How Severe Does My Mental Illness Have to be to Get Disability?

If you’re struggling with a mental illness and you can’t work, you may be eligible for Social Security disability benefits. The Social Security Administration recognizes more than 200 medical physical and mental health conditions as being disabilities, and awards disability benefits to people who have severe medical conditions and cannot work. If you have a mental illness that makes it difficult or impossible for you to work, but you have worked before, you can apply for Social Security disability (SSD) benefits.

Blue Book Listing For Mental Illnesses

The Social Security Administration (SSA) lists all of the conditions that qualify for disability benefits in the Blue Book, including mental illnesses. When you apply for disability benefits, you will need to show that you have a mental illness that is listed in the Blue Book and that you meet the specific requirements set by the SSA in that listing.

Proving Your Mental Health Condition Is Severe Enough for SSD

Each listing in the Blue Book has a unique set of requirements that you must meet. For example, in order to meet the Blue Book listing for depression you would need to submit medical evidence showing that you have at least five of these symptoms:

  • depressed mood
  • decreased energy
  • difficulty concentrating or thinking
  • loss of interest in most activities
  • a slowing of physical movement or speech, or increased physical agitation, like pacing
  • poor appetite or overeating with weight gain or loss
  • insomnia or oversleeping
  • feelings of worthlessness or guilt, or
  • suicidal thoughts.

And, in addition to that, you would have to demonstrate that you have an extreme limitation in at least one of these areas or a severe limitation in at least two of these areas:

  • understanding and remembering instructions and learning new things
  • interacting with others appropriately
  • concentrating and completing tasks, or
  • managing yourself (being able to cook, pay bills, and shop, handling change, and practicing good hygiene).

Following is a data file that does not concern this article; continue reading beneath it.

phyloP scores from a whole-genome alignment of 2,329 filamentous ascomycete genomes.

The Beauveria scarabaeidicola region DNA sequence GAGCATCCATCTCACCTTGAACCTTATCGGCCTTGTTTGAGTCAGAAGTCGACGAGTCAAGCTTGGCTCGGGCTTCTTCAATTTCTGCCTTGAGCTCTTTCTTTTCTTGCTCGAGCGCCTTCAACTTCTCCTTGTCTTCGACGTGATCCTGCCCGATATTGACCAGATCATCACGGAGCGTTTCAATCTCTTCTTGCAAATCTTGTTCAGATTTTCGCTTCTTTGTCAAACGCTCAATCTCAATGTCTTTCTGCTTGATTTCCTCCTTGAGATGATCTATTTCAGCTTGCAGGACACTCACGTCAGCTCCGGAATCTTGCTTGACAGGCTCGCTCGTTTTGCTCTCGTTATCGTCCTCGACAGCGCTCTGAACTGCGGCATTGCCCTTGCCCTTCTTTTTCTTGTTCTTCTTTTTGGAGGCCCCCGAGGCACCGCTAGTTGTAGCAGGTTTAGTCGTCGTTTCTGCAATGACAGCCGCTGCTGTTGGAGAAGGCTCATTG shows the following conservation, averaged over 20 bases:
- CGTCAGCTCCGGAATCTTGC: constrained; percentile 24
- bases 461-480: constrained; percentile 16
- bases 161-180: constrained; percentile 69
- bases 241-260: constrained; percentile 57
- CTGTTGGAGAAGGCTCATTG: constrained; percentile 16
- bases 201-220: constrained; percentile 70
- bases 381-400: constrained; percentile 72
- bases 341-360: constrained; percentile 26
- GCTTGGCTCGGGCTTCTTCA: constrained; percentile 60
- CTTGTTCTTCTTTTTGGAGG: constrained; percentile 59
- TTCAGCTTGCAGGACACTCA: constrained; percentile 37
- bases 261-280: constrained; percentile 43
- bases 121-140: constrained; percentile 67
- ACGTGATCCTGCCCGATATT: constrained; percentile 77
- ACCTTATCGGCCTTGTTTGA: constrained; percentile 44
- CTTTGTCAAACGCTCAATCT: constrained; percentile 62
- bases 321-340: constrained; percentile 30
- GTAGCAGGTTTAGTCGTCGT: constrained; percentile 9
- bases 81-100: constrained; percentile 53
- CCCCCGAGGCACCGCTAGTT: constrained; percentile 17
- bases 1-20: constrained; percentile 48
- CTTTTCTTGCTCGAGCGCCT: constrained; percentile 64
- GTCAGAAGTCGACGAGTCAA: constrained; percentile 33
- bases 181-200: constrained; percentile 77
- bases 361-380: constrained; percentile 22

To prove that you meet these requirements, you can submit medical imaging like MRIs or PET scans, doctor’s treatment notes, a letter of diagnosis, a Residual Functional Capacity form (RFC assessment) documenting your limitations, a psychological assessment, even notes from teachers, old employers, or family and friends who can comment on how your symptoms impact your ability to work.

Applying for Disability Benefits

When you apply for disability benefits, it is very important to have as much medical documentation as possible in addition to understanding what the SSA is looking for. Approximately 2/3 of all initial applications for disability benefits are denied either based on technical problems with the application, disqualification based on medical information, or not demonstrating that your illness is so severe that you can’t work. Working with an attorney that specializes in disability cases can help you understand what you need to have in your application to boost your chances of getting approved on the first try.

Get Help With Your Disability Claim

Whether you’re filing an initial claim for disability benefits or appealing a current application talking to a disability lawyer will help you refine your application and may help you get approved for disability benefits faster. Fill out the Free Case Evaluation form on this page to get connected and speak with a disability attorney today—at zero cost to you.

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